Hokitika Wood Scuplture at Sunset 4959

© 2015 Steven Schwartzman

Written by Steve Schwartzman

August 16, 2015 at 5:33 AM

Aphanostephus skirrhobasis

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Aphanostephus skirrhobasis Bud Opening 5734

When I visited Bastrop County on June 4th I photographed this opening Aphanostephus skirrhobasis bud rising above the typical reddish earth of that area. If Aphanostephus skirrhobasis is too much of a mouthful, you can go with the rhyming common name lazy daisy.

© 2015 Steven Schwartzman

Written by Steve Schwartzman

August 15, 2015 at 5:11 AM

Purple

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Sawfly Larvae 8773

I’d never seen a purple caterpillar,
I never thought I’d see one,
But now I’ll stand atop a theater pillar
And proclaim that there really can be one.*

Okay, sources say these sawfly larvae (of indeterminate genus) aren’t truly caterpillars, but let’s not quibble over the word. The critters were having a good time on an Indian mallow plant, Abutilon fruticosum, that I’d stopped to photograph on June 25th in the greenbelt off Taylor Draper Cove. The colors in the background came from a flowering Gaillardia pulchella, known as firewheel, blanketflower, and Indian blanket. In particular, notice how the most prominent red head of one of the sawfly larvae is color-coordinated with the center of the firewheel.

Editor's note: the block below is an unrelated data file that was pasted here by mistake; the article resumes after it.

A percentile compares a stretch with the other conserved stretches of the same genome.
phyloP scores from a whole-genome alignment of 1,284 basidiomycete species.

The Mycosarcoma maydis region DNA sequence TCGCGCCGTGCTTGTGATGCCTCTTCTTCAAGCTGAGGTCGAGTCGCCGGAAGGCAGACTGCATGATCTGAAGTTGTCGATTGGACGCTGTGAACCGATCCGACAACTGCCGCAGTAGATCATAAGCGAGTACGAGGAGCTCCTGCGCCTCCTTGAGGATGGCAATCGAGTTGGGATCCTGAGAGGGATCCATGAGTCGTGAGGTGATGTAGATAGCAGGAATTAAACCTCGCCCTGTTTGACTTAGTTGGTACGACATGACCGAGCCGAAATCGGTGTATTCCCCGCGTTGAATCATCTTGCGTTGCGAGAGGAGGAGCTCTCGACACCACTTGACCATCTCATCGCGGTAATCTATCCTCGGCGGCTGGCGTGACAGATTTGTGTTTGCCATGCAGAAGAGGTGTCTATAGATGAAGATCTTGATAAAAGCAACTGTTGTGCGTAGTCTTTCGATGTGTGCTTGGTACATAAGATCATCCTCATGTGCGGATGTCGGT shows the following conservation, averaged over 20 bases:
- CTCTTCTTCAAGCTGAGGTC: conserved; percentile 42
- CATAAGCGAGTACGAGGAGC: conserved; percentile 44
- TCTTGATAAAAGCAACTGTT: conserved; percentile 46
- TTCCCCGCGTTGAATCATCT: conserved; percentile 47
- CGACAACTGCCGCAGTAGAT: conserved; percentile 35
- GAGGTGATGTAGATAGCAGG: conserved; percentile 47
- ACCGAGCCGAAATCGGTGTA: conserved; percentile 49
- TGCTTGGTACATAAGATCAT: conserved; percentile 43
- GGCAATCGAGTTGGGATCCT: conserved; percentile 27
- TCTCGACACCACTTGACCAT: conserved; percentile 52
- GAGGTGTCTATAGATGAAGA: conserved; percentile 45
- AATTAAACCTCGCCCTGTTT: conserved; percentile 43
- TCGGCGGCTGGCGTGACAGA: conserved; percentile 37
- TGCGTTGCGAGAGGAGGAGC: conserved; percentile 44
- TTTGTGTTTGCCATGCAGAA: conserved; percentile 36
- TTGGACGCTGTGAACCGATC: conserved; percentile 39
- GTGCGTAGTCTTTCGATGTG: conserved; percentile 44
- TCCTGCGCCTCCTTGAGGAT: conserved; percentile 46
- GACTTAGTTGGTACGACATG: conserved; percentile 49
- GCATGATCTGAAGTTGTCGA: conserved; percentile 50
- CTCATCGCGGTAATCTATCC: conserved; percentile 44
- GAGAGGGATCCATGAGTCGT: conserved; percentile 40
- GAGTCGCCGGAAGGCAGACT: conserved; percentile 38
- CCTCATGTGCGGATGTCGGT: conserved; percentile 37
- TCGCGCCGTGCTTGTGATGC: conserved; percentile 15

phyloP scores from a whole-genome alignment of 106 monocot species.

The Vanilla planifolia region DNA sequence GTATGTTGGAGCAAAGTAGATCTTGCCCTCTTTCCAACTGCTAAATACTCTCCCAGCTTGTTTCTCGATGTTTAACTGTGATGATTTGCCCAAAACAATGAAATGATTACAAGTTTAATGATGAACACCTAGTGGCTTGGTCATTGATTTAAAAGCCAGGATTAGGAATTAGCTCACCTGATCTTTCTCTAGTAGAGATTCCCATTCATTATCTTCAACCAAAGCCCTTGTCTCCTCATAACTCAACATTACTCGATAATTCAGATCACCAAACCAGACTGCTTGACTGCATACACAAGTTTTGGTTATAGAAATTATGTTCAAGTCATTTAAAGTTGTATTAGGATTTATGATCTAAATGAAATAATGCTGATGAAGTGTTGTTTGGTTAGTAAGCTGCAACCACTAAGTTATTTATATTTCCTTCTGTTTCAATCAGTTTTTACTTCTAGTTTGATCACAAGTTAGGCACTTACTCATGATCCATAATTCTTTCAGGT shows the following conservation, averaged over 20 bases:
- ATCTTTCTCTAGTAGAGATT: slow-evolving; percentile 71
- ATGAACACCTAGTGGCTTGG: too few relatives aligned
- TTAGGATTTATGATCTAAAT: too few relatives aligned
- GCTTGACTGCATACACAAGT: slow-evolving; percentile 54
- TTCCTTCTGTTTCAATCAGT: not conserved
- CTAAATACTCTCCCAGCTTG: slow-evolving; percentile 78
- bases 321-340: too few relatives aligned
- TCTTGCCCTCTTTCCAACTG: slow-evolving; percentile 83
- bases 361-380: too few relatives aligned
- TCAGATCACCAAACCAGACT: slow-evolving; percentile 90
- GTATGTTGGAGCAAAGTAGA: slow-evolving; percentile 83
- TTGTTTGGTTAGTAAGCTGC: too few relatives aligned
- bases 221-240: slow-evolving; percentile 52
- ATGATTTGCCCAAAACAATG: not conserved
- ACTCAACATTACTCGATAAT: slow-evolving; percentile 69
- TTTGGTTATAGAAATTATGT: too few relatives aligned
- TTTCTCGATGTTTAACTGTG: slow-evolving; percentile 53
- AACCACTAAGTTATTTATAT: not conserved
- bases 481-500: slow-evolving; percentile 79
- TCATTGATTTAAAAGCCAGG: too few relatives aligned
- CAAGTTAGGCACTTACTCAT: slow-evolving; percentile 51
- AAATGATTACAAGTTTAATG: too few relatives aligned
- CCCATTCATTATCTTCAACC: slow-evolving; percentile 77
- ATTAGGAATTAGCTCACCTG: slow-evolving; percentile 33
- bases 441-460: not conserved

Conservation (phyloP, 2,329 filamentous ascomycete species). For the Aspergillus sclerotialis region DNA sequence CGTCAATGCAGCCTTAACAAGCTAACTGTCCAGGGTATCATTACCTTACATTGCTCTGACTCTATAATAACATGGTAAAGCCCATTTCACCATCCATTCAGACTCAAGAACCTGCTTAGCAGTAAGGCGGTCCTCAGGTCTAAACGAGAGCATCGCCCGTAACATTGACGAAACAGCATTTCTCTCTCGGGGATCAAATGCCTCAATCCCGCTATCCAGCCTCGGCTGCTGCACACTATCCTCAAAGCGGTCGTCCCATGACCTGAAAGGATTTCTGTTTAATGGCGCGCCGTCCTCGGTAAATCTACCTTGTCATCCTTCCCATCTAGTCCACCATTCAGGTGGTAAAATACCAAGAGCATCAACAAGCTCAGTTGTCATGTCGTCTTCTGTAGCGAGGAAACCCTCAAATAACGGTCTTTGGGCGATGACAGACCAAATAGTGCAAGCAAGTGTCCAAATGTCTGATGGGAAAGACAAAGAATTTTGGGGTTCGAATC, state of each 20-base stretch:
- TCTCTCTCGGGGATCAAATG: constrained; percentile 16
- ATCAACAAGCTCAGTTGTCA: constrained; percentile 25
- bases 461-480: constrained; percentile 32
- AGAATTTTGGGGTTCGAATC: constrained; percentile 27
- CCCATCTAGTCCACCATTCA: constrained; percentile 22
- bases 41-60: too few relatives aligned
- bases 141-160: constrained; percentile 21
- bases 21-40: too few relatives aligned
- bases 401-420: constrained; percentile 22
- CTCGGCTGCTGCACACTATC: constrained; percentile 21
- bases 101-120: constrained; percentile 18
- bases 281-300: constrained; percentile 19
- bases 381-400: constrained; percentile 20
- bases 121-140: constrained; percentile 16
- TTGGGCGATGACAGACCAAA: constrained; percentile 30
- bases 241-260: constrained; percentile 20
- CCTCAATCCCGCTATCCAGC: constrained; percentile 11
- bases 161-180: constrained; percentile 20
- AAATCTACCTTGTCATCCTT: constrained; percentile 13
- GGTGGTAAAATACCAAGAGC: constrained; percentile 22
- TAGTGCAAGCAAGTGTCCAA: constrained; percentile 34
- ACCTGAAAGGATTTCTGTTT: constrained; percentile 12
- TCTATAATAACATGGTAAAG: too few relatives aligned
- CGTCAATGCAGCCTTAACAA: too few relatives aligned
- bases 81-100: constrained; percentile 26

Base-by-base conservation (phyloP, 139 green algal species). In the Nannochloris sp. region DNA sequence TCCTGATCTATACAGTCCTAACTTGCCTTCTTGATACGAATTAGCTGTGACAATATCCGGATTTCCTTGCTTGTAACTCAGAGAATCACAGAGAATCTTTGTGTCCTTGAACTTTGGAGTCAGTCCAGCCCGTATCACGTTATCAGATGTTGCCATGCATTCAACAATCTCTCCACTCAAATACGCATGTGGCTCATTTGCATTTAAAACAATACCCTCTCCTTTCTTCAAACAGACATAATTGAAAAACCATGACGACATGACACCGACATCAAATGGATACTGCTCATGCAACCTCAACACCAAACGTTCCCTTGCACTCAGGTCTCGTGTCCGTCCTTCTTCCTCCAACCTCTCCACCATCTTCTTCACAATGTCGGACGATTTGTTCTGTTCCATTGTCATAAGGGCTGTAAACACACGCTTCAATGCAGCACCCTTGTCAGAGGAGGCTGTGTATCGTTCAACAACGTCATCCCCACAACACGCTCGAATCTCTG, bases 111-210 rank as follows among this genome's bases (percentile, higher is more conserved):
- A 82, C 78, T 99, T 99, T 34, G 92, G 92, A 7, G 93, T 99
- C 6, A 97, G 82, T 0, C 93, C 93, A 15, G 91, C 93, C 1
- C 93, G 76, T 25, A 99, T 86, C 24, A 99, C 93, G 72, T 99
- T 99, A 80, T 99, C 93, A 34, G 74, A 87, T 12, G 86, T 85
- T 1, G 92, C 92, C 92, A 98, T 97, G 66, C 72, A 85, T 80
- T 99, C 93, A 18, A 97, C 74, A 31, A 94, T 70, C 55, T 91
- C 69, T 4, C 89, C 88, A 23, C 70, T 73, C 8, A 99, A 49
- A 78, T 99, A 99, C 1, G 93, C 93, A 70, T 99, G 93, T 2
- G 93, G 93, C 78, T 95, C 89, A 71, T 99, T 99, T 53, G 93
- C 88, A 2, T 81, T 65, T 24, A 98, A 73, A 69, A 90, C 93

UPDATE: This sawfly has been identified as Neoptilia tora. If you follow that link you can see what an adult looks like. As entomologist Mike Quinn explained in an e-mail on August 17: “Long story short, Dan Hardy, of Austin, reared some purple larvae he collected back in 2007 and sent an adult to Texas A&M University. Some years later, David R. Smith, the sawfly expert from the Smithsonian, visited the TAMU Insect Collection and ID’ed Dan’s specimen. Yesterday, Ed Riley and I looked for and found Dan’s spmn.”

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* You may recognize this as a parody of Gelett Burgess’s “Purple Cow.” If you’re not sure what a theater pillar is, neither am I.

© 2015 Steven Schwartzman

Written by Steve Schwartzman

August 14, 2015 at 5:14 AM

Grackle with head up

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Grackle with Head Up 9652

The Whole Foods parking lot is a good place to see great-tailed grackles, Quiscalus mexicanus, and on June 29th I found this one on the ground by the picnic tables just outside the Gateway store. Birds of this species seem to like sticking their heads up into the air to try to lord it over any would-be rival, which is what this grackle might have taken me for. Or maybe it mistook my camera, with its long lens, for the rival.

If you’d like to read a lighthearted and informative article about grackles, here’s one from Texas Monthly by John Nova Lomax entitled “Eight Reasons Grackles Are Awesome.”

© 2015 Steven Schwartzman

Written by Steve Schwartzman

August 13, 2015 at 4:56 AM